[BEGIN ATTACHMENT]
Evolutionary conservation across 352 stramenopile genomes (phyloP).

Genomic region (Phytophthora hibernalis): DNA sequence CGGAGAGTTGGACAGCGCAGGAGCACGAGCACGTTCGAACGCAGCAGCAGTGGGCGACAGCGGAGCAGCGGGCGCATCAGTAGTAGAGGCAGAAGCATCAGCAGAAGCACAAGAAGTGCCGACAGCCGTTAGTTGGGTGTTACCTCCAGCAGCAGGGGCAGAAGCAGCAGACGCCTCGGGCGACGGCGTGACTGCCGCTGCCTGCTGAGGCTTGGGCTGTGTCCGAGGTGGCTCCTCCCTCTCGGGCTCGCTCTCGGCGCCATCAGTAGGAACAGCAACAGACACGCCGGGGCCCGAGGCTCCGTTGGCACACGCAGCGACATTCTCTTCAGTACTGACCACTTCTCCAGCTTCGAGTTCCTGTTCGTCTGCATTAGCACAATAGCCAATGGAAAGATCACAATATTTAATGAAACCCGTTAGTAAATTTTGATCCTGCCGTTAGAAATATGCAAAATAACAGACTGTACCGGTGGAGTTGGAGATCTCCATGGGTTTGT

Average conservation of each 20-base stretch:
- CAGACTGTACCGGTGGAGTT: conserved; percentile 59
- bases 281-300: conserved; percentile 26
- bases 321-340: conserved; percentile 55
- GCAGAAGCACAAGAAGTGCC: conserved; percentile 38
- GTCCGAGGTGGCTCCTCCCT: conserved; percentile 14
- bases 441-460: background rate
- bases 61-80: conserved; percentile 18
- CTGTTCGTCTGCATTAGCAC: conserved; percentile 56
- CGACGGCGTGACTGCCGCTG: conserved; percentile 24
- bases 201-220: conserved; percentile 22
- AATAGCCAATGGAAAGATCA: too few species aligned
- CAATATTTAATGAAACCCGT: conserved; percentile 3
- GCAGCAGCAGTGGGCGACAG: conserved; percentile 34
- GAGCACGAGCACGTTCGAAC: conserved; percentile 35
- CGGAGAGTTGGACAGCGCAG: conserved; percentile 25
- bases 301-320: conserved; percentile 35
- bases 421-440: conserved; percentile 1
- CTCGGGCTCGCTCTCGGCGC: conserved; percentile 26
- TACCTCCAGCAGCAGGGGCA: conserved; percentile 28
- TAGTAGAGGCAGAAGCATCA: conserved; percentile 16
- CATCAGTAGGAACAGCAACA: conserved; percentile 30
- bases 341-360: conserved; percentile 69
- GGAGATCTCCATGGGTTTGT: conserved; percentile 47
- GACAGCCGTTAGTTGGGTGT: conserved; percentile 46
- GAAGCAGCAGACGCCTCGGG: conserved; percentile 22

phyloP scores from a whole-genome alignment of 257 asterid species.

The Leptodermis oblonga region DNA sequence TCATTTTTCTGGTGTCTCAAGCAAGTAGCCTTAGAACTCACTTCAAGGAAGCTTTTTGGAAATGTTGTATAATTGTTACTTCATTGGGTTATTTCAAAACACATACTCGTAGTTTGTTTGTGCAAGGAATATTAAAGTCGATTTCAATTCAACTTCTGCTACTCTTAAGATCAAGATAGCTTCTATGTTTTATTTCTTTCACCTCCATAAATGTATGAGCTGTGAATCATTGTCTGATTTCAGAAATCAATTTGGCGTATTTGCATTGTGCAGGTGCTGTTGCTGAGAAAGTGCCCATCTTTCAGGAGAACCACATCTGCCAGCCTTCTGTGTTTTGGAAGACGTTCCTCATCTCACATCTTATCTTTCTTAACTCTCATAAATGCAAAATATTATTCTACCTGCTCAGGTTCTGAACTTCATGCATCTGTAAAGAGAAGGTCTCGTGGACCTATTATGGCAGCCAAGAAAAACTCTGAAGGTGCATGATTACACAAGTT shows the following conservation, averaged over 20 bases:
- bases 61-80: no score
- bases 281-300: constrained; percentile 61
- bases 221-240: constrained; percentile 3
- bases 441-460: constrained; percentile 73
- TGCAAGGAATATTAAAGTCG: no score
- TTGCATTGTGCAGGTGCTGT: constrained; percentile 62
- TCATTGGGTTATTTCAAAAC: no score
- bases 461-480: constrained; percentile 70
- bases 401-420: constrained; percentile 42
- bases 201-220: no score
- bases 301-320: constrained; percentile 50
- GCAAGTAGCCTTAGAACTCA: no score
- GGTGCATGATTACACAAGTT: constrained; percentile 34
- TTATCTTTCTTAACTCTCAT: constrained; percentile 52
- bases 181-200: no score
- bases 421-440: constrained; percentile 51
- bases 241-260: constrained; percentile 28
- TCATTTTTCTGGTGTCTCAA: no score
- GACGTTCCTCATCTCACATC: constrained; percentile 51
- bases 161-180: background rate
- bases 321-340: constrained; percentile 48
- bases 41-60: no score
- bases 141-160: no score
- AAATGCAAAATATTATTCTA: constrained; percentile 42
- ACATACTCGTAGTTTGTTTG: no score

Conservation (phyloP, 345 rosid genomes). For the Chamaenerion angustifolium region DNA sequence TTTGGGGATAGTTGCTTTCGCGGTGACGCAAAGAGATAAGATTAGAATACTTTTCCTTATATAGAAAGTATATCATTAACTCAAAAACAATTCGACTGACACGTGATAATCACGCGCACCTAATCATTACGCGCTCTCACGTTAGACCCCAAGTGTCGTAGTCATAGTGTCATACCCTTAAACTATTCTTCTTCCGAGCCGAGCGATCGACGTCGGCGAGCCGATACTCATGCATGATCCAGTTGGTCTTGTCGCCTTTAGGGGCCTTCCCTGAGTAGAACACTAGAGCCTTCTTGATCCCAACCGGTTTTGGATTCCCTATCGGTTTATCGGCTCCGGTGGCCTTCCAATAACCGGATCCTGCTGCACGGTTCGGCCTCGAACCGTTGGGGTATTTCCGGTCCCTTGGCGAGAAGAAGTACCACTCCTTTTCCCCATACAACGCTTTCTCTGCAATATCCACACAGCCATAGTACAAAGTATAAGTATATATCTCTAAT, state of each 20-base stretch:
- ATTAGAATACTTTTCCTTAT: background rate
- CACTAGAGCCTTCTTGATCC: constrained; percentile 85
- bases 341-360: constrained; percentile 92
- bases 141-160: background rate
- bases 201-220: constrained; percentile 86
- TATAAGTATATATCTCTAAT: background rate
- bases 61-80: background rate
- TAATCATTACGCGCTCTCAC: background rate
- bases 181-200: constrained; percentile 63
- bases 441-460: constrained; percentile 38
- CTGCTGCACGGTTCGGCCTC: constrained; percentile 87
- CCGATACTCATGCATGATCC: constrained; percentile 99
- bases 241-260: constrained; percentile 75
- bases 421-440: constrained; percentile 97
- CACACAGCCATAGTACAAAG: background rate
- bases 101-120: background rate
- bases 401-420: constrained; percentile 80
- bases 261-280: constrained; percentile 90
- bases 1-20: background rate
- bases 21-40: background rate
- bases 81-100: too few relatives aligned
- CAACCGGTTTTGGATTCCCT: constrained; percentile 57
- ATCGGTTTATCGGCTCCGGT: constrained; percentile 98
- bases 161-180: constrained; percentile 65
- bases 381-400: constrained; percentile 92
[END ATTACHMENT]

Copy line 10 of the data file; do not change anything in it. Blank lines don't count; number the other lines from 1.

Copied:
- bases 61-80: conserved; percentile 18